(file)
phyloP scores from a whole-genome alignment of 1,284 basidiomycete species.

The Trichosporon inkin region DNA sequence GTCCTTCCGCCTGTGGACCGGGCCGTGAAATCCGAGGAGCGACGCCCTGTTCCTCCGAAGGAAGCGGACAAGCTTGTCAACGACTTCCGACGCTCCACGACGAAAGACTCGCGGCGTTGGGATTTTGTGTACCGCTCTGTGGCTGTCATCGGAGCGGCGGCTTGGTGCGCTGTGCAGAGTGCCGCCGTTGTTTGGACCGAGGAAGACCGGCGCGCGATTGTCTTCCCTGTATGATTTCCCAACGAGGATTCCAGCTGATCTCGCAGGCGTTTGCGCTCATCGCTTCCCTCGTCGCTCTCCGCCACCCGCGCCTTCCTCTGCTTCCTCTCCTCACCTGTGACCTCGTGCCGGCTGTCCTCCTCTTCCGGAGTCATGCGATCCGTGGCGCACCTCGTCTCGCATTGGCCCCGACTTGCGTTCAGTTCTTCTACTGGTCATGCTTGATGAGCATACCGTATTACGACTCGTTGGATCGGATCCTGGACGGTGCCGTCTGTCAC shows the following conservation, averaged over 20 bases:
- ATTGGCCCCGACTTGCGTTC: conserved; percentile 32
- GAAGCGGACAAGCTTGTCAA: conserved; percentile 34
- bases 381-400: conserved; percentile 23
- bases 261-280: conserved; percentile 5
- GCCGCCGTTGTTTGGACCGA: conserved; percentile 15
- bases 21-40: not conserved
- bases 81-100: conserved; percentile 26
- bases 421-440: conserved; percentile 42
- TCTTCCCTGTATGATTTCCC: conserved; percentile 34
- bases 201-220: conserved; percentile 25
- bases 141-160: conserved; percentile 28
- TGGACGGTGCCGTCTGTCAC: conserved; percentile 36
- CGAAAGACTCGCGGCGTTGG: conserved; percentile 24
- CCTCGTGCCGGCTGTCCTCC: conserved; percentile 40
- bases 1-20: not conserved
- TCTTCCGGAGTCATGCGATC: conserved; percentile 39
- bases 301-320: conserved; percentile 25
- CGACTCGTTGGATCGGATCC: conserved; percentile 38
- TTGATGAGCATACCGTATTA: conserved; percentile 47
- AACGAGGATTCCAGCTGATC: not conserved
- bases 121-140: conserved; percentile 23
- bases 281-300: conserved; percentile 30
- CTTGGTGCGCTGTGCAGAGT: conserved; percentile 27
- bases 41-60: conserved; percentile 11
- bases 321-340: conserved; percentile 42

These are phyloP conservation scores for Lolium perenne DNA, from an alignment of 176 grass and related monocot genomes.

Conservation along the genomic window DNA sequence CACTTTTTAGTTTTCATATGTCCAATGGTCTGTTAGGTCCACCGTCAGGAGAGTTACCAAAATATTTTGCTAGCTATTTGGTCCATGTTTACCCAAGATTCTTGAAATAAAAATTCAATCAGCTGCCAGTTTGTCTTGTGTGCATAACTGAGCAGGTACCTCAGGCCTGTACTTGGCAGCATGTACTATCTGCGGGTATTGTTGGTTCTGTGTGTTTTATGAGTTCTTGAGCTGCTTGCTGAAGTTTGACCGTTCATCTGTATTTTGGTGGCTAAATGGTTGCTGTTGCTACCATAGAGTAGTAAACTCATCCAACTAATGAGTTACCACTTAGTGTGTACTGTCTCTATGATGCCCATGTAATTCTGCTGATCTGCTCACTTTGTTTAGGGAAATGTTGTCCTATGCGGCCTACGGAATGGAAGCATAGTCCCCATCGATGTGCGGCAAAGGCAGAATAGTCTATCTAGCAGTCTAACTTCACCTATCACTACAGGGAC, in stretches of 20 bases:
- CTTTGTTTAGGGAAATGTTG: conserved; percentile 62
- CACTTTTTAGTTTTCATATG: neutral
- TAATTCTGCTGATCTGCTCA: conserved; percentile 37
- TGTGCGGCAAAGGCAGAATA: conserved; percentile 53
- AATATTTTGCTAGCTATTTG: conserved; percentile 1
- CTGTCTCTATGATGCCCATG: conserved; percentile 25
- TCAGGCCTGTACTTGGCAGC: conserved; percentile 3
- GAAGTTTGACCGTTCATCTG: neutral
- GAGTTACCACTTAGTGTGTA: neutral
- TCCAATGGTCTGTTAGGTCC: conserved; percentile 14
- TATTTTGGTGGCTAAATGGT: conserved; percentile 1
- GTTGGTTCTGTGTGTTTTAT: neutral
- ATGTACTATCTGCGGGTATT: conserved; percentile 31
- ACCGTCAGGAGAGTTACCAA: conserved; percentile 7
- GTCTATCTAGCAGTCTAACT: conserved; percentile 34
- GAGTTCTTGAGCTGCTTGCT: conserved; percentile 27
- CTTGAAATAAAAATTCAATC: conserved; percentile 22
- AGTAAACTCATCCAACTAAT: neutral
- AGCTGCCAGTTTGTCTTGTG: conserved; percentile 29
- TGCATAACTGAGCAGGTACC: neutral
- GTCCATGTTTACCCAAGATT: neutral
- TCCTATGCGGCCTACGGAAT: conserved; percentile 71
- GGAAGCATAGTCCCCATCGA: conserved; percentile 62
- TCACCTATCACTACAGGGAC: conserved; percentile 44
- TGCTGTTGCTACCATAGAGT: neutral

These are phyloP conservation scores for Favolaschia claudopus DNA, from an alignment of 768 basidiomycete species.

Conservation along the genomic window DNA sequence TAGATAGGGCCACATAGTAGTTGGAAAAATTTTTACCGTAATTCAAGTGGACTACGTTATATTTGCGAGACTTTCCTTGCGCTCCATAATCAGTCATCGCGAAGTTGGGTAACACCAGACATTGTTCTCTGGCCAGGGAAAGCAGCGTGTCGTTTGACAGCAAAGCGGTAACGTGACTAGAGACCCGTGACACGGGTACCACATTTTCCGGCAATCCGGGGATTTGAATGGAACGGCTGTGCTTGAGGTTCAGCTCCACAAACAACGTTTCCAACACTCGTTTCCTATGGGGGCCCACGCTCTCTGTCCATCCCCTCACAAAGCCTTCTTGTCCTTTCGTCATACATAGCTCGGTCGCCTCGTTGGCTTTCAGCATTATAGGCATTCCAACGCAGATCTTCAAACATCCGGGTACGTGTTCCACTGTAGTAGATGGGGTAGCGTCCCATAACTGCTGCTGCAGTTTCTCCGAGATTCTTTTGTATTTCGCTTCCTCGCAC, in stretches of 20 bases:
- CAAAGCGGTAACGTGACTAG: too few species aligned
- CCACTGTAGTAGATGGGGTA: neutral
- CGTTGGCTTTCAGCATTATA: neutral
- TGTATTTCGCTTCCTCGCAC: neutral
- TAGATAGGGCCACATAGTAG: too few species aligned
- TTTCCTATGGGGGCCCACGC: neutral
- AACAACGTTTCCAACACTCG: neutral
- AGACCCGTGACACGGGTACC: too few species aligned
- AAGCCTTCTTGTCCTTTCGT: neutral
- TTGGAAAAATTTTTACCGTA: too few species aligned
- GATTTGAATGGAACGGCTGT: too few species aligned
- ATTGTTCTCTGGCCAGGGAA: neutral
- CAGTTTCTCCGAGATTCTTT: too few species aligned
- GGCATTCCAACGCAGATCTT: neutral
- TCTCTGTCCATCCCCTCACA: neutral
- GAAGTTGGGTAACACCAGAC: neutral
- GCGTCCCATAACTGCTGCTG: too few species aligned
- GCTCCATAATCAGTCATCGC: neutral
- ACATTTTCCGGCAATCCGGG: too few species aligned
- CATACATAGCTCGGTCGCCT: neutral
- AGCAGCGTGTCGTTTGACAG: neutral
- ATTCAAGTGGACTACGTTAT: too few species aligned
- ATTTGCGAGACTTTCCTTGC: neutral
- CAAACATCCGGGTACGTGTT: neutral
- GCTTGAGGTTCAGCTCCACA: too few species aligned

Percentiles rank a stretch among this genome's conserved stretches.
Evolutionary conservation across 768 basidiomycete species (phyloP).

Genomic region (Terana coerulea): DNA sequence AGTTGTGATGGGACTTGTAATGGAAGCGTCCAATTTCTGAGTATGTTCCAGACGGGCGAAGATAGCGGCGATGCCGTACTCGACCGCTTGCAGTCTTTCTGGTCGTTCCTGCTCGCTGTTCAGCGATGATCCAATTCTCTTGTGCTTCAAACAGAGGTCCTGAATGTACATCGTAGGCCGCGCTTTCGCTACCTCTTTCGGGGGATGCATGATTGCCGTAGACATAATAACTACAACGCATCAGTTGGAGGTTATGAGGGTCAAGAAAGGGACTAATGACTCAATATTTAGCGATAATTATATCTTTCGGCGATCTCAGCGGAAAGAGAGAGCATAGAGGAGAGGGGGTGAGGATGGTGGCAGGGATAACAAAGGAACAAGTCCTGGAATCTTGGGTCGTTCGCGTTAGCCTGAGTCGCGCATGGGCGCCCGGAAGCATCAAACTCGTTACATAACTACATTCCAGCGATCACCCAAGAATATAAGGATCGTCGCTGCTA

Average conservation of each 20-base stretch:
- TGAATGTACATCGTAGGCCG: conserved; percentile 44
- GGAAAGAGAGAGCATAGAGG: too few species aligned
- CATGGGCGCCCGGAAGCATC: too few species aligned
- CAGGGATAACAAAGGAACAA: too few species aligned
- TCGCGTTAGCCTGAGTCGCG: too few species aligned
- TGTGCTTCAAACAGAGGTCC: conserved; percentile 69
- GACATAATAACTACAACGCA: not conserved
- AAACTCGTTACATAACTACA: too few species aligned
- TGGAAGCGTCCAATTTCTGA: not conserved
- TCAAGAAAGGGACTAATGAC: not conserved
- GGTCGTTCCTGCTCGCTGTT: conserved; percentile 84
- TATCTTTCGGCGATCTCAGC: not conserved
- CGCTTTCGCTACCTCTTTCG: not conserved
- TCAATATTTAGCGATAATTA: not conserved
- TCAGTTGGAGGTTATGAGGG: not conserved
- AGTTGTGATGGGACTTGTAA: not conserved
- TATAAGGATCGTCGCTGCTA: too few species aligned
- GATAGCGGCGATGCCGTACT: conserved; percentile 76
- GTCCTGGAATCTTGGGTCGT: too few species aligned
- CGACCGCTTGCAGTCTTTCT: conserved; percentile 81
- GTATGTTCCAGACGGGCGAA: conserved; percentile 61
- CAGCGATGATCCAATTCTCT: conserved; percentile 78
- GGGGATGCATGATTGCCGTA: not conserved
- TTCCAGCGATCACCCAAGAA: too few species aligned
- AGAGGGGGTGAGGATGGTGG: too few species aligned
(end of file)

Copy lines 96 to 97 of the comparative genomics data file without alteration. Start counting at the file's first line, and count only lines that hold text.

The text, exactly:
- GGTCGTTCCTGCTCGCTGTT: conserved; percentile 84
- TATCTTTCGGCGATCTCAGC: not conserved